Sleeping for learning
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Rob: Hello, I’m Rob and this is 6 Minute English and I’m joined this week by Finn. Hello Finn.
Finn: Hello Rob.
Rob: This week, we’re discussing sleep. New research has shown that not getting enough sleep – or sleep deprivation – can have a negative effect on our ability to learn. We’re going to talk about that today and explore some sleep-related language.
Finn: So Rob, are you saying the more sleep I get, the cleverer I will be?
Rob: Not exactly – but we could put that to the test now by seeing if you know the answer to this week’s question. This is about Randy Gardner, who holds the world record for the longest period of time without sleep. Do you know how long he stayed awake for?
a) 5 days
b) 8 days
c) 11 days
Finn: Rob, I’m going to go for the ambitious c) 11 days without sleep.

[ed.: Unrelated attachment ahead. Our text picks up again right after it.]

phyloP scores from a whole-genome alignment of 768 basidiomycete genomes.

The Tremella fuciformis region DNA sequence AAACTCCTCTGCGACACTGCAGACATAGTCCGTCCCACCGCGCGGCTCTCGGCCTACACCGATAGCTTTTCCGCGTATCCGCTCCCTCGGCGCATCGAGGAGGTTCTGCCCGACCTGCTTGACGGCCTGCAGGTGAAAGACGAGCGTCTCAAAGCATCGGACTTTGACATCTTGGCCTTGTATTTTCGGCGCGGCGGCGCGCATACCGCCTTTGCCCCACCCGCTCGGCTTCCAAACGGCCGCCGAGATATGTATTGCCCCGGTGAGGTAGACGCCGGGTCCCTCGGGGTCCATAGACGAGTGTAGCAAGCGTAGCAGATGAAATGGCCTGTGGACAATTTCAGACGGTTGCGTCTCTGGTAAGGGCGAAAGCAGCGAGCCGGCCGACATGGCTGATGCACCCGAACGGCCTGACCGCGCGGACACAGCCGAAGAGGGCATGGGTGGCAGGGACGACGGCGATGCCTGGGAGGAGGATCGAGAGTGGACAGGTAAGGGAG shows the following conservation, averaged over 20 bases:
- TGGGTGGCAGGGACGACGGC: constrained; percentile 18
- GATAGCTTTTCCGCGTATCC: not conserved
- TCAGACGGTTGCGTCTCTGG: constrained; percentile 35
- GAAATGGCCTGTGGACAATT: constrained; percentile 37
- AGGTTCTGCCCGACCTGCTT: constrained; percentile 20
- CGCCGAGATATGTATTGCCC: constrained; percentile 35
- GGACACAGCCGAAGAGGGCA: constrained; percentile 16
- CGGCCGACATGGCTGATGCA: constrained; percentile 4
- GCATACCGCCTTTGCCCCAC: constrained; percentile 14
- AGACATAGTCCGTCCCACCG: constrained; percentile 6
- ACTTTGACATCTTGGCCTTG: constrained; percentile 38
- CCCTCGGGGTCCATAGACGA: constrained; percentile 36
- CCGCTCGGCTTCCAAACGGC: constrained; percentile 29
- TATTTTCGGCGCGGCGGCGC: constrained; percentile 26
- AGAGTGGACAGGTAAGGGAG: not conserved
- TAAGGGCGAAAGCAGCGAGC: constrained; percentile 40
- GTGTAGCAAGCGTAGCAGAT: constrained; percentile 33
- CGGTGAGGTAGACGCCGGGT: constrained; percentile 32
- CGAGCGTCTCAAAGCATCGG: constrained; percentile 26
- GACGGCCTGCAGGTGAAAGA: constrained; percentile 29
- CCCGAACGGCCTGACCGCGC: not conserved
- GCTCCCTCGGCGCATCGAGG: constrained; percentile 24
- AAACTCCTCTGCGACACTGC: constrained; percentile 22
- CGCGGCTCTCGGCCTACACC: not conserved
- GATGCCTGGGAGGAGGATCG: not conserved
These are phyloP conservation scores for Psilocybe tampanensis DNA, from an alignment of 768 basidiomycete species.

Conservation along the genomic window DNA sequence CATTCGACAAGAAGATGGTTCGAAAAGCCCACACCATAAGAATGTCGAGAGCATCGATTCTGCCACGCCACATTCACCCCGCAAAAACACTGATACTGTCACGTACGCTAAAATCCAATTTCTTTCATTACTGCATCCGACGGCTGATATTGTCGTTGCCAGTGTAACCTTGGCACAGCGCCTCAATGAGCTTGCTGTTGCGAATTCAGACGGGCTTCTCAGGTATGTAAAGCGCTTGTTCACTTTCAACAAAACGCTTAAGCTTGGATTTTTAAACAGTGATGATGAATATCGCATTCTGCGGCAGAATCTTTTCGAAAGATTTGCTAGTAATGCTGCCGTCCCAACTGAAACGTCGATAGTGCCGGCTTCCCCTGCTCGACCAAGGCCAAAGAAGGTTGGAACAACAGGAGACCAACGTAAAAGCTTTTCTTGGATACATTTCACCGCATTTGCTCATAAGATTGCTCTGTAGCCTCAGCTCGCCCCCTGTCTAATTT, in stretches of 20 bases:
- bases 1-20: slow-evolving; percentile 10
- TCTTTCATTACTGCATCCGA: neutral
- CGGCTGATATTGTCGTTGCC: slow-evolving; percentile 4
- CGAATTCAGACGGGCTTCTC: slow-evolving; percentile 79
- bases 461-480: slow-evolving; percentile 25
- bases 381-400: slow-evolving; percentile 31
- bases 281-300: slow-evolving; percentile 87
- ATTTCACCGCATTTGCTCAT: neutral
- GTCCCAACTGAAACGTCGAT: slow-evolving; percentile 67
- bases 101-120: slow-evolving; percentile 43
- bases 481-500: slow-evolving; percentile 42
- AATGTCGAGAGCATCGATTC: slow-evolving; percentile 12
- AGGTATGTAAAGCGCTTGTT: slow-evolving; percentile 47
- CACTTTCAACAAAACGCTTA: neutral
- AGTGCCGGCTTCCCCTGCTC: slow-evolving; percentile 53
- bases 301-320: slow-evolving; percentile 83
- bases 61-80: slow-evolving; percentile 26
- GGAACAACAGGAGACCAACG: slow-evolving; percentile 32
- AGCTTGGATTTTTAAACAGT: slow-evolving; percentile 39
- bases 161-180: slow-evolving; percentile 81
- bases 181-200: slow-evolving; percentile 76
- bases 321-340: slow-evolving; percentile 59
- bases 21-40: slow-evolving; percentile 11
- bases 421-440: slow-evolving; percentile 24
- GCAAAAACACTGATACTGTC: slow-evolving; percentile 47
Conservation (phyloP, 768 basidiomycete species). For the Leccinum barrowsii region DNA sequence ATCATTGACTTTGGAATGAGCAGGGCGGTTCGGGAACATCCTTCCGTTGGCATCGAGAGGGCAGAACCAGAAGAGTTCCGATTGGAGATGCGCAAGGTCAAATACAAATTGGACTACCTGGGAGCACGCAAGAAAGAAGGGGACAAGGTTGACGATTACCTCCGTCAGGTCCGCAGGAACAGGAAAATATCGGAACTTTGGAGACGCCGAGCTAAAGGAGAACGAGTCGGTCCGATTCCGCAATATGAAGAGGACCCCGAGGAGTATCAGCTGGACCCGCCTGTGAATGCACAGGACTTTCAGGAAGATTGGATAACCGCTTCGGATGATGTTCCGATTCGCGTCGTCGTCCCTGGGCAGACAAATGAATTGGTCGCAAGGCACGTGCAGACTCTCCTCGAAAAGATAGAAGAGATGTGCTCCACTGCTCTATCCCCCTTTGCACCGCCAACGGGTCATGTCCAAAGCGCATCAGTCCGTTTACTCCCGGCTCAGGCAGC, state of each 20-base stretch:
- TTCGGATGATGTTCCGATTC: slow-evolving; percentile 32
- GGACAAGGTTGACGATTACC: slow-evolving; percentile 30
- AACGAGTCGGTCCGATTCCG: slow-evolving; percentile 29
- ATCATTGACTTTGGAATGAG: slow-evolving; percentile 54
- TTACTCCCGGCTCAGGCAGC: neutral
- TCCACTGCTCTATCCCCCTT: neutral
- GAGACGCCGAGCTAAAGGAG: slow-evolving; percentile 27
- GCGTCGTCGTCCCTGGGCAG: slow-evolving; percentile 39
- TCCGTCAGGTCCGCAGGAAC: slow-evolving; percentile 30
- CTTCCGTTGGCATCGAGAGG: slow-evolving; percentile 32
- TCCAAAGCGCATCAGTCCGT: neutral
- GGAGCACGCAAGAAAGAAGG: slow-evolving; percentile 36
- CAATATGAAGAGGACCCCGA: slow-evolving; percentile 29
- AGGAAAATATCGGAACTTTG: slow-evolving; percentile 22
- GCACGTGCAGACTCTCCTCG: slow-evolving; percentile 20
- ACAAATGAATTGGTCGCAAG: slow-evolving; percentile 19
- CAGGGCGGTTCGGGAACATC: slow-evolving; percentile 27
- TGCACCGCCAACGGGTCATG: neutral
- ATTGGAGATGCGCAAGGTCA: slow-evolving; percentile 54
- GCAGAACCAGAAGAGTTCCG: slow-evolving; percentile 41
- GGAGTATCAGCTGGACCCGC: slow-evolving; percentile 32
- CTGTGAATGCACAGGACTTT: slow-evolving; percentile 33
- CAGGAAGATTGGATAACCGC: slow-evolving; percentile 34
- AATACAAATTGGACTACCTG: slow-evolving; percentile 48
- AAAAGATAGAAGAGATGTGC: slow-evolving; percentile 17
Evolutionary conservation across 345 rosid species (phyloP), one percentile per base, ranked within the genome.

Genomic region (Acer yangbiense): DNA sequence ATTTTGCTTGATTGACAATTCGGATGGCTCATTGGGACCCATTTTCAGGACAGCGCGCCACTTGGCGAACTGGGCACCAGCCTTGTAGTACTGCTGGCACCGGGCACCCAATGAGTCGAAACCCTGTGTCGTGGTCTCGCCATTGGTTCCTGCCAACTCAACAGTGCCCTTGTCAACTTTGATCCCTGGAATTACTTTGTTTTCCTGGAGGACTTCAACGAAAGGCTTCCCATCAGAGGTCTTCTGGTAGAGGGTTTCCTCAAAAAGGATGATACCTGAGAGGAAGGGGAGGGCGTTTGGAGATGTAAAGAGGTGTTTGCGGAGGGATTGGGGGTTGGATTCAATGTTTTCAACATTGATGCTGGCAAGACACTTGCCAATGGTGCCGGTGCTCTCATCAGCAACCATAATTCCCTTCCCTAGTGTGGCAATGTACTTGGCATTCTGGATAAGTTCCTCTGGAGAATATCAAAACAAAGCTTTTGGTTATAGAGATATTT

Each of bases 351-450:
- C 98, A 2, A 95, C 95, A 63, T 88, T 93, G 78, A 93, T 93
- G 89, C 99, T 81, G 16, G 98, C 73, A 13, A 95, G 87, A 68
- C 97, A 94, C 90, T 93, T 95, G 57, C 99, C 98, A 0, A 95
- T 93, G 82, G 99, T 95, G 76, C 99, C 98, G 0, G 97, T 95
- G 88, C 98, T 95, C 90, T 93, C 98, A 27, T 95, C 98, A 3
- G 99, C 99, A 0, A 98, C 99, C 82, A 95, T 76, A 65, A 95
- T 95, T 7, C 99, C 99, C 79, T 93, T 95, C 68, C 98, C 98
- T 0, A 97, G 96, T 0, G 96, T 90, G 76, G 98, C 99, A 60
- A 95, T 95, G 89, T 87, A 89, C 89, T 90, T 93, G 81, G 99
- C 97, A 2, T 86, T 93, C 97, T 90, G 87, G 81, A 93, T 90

Rob: Well, I’ll let you know the answer at the end of the programme, if you can stay awake that long! Now, let’s talk more about this link between sleep and the ability to learn. Researchers from Boston College in the USA have found the lack of sleep is a significant – so important – factor in lowering the achievement of school pupils. The findings could be relevant to any of us who are trying to learn something.
Finn: That’s true. The most interesting fact is that it is more of a problem in affluent countries – so wealthier countries such as the United States, England, France and Saudi Arabia.
Rob: Students here are more affected by influences from their home life.